ESG, the iconic 1970s punk-funk band from the South Bronx, created one of the most sampled records in hip-hop. This Saturday, the band is playing a sold-out show in Brooklyn and screening a self-produced documentary.
Lead singer Renee Scroggins, 65, said in a phone interview that more concerts are coming, and she hopes to get wider distribution for the film, called “Are You Serious? The ESG Story?”
She said it tells the band’s real story for the first time. For now the film will screen at their live shows.
The sold-out show at the East Williamsburg club Elsewhere is a credit to the band’s enduring and unique sound that blends Latin percussion, minimal bass lines and high-pierced guitar riffs that resonate across generations.
“I’m loving coming out and making new fans,” Scroggins said. “I’ve been doing this 46 years, and these fans are younger than my children.”
The original band consisted of Scroggins and her three sisters from the South Bronx. The show on Saturday is still a family affair, and includes her sister Marie, as well as Renee’s son Nicholas and daughter Nicole.
Scroggins traces the origins of ESG to her mother, a clerk for the city’s health department who pushed her daughters to learn an instrument. She bought them a guitar, bass and drums and made them practice every Friday after school. Scroggins’ father worked on a General Motors assembly line in Tarrytown.
Initially the sisters tried covering the Motown music they loved, but they realized it was harder than they thought. When they started incorporating the Latin percussion sounds of the neighborhood with James Brown-style drum breaks and funky grooves, they knew they were onto something.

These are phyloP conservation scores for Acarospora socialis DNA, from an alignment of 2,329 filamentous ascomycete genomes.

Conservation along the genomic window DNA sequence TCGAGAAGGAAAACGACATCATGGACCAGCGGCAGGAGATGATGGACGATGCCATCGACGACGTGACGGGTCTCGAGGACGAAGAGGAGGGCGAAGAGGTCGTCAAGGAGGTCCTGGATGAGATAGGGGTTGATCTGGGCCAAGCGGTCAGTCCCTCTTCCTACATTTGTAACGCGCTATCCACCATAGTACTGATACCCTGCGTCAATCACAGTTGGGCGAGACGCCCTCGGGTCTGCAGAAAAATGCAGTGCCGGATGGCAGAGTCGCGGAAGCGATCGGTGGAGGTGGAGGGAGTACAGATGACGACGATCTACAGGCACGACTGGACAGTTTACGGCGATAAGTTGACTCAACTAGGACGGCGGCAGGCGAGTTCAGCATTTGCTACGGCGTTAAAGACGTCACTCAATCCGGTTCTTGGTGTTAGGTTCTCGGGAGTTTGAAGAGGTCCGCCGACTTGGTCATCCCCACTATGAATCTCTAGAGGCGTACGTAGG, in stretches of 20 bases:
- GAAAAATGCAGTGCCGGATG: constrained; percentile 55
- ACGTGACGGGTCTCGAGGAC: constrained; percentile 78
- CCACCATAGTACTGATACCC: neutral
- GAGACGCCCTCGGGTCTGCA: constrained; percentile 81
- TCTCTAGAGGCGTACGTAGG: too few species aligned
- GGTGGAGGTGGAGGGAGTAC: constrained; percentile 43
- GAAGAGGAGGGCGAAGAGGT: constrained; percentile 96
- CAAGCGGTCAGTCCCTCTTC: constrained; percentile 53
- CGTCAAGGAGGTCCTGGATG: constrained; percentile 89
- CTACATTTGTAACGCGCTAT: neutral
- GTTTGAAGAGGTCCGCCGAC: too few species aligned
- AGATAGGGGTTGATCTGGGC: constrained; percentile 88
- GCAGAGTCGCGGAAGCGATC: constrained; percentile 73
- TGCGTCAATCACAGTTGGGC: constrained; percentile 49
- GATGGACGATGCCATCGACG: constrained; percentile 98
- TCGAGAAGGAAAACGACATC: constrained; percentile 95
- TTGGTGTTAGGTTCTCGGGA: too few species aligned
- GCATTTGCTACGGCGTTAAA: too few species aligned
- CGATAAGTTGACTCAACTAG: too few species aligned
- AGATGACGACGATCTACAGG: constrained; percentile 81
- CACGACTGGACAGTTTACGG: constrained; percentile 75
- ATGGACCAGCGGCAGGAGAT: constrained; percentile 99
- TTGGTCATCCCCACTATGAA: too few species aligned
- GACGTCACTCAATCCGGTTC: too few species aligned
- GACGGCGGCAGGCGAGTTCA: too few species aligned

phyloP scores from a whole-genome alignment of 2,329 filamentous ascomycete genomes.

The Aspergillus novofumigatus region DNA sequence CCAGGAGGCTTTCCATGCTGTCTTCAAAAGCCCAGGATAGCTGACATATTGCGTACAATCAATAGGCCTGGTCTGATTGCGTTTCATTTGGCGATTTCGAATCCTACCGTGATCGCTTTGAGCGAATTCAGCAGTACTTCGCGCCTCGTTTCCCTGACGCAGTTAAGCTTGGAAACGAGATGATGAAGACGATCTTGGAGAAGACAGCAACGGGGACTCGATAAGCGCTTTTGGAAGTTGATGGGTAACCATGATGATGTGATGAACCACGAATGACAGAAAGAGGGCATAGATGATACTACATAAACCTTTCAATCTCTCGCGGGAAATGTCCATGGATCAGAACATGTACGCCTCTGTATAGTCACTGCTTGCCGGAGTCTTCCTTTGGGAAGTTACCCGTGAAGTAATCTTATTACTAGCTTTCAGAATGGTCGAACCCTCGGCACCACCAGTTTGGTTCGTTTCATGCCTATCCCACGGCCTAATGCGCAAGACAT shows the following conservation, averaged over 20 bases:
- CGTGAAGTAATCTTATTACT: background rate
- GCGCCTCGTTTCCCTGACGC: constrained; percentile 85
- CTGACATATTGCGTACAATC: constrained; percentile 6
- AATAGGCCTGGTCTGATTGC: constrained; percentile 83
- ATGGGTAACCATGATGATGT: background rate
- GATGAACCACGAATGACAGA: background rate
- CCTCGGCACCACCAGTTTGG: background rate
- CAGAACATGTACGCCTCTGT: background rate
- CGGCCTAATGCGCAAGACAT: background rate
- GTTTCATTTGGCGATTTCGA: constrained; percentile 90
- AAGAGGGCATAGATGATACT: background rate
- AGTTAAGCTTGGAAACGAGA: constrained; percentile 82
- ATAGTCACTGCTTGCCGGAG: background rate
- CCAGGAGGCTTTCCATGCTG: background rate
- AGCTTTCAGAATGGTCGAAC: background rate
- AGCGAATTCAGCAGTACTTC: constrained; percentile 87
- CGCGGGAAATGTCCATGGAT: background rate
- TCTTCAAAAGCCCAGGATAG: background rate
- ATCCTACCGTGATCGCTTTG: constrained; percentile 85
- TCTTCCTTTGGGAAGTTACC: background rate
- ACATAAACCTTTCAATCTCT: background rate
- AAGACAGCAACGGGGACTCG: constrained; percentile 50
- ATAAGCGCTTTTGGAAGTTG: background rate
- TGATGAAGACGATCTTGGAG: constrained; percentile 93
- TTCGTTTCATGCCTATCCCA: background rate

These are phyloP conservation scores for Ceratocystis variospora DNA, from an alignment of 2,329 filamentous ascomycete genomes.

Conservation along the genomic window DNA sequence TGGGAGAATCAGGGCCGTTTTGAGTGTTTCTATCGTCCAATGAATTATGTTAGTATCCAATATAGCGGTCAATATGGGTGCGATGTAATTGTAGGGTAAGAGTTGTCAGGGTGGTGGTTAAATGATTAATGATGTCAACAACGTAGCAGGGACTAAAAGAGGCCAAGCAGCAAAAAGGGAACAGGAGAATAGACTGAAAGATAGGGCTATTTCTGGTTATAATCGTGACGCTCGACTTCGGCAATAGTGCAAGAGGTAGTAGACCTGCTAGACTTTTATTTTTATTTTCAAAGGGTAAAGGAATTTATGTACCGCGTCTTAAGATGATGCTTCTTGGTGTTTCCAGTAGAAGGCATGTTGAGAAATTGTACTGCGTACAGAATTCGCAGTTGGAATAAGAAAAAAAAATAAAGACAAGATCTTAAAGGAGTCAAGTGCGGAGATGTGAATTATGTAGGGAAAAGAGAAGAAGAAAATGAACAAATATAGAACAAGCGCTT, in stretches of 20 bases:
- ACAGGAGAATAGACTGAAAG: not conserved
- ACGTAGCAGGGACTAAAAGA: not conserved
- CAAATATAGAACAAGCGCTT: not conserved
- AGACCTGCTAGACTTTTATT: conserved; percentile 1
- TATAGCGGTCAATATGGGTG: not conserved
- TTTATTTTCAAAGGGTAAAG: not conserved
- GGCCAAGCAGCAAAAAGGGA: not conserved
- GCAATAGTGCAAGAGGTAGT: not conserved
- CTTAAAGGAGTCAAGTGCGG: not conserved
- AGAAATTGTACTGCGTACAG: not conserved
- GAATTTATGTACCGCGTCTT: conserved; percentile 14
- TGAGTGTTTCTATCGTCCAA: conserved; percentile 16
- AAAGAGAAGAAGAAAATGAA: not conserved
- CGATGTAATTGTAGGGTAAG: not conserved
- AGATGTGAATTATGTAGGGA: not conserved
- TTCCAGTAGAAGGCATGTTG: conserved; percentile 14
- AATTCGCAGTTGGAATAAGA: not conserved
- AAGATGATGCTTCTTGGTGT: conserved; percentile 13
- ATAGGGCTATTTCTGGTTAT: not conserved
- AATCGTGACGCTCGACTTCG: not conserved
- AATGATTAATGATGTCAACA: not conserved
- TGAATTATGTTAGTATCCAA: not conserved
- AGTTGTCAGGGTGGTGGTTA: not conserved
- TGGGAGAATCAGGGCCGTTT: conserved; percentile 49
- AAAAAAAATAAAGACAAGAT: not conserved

“We started playing our own music only because we sound so bad with covers,” Scroggins said.
In the early 1970s, her mother brought the sisters to talent shows around housing projects in the Bronx. Eventually the sisters started winning. They even played a Jerry Lewis Telethon one year.
The group also played downtown New York clubs where a post-punk scene of similarly stripped-down music was played by groups including Liquid Liquid, DNA and Bush Tetras.
ESG attracted the attention of the British record producer Martin Hannett, who made Joy Division’s records.
“Everybody said he was crazy, like the guy in, (the movie) ’24 Hour Party People,’” Scroggins said. “I was like, no, that wasn’t the guy I met, because he was real cool.”
The connections led to international touring and a chance to open for The Clash in New York during the band’s notorious run of shows at the Bond’s International Casino in 1981.
Martin produced a six-track EP for ESG that included a track called “U.F.O.,” which is recognized as one of the most widely sampled records in hip-hop. The Beastie Boys, Public Enemy and even Miles Davis have sampled it. The site Whosampled cites 578 instances of the track being used by other groups.
Initially, the band did not get paid for the use of the samples.
“I wasn’t that happy when money was not getting paid,” Scroggins said. “I mean, [other groups] were making all this money, and I was still at home in projects with my kids.”
The band has since taken legal action to recoup some money from the use of their records.
Scroggins said she expects more United States tour dates and screenings of the film are coming this year, but no dates have been announced.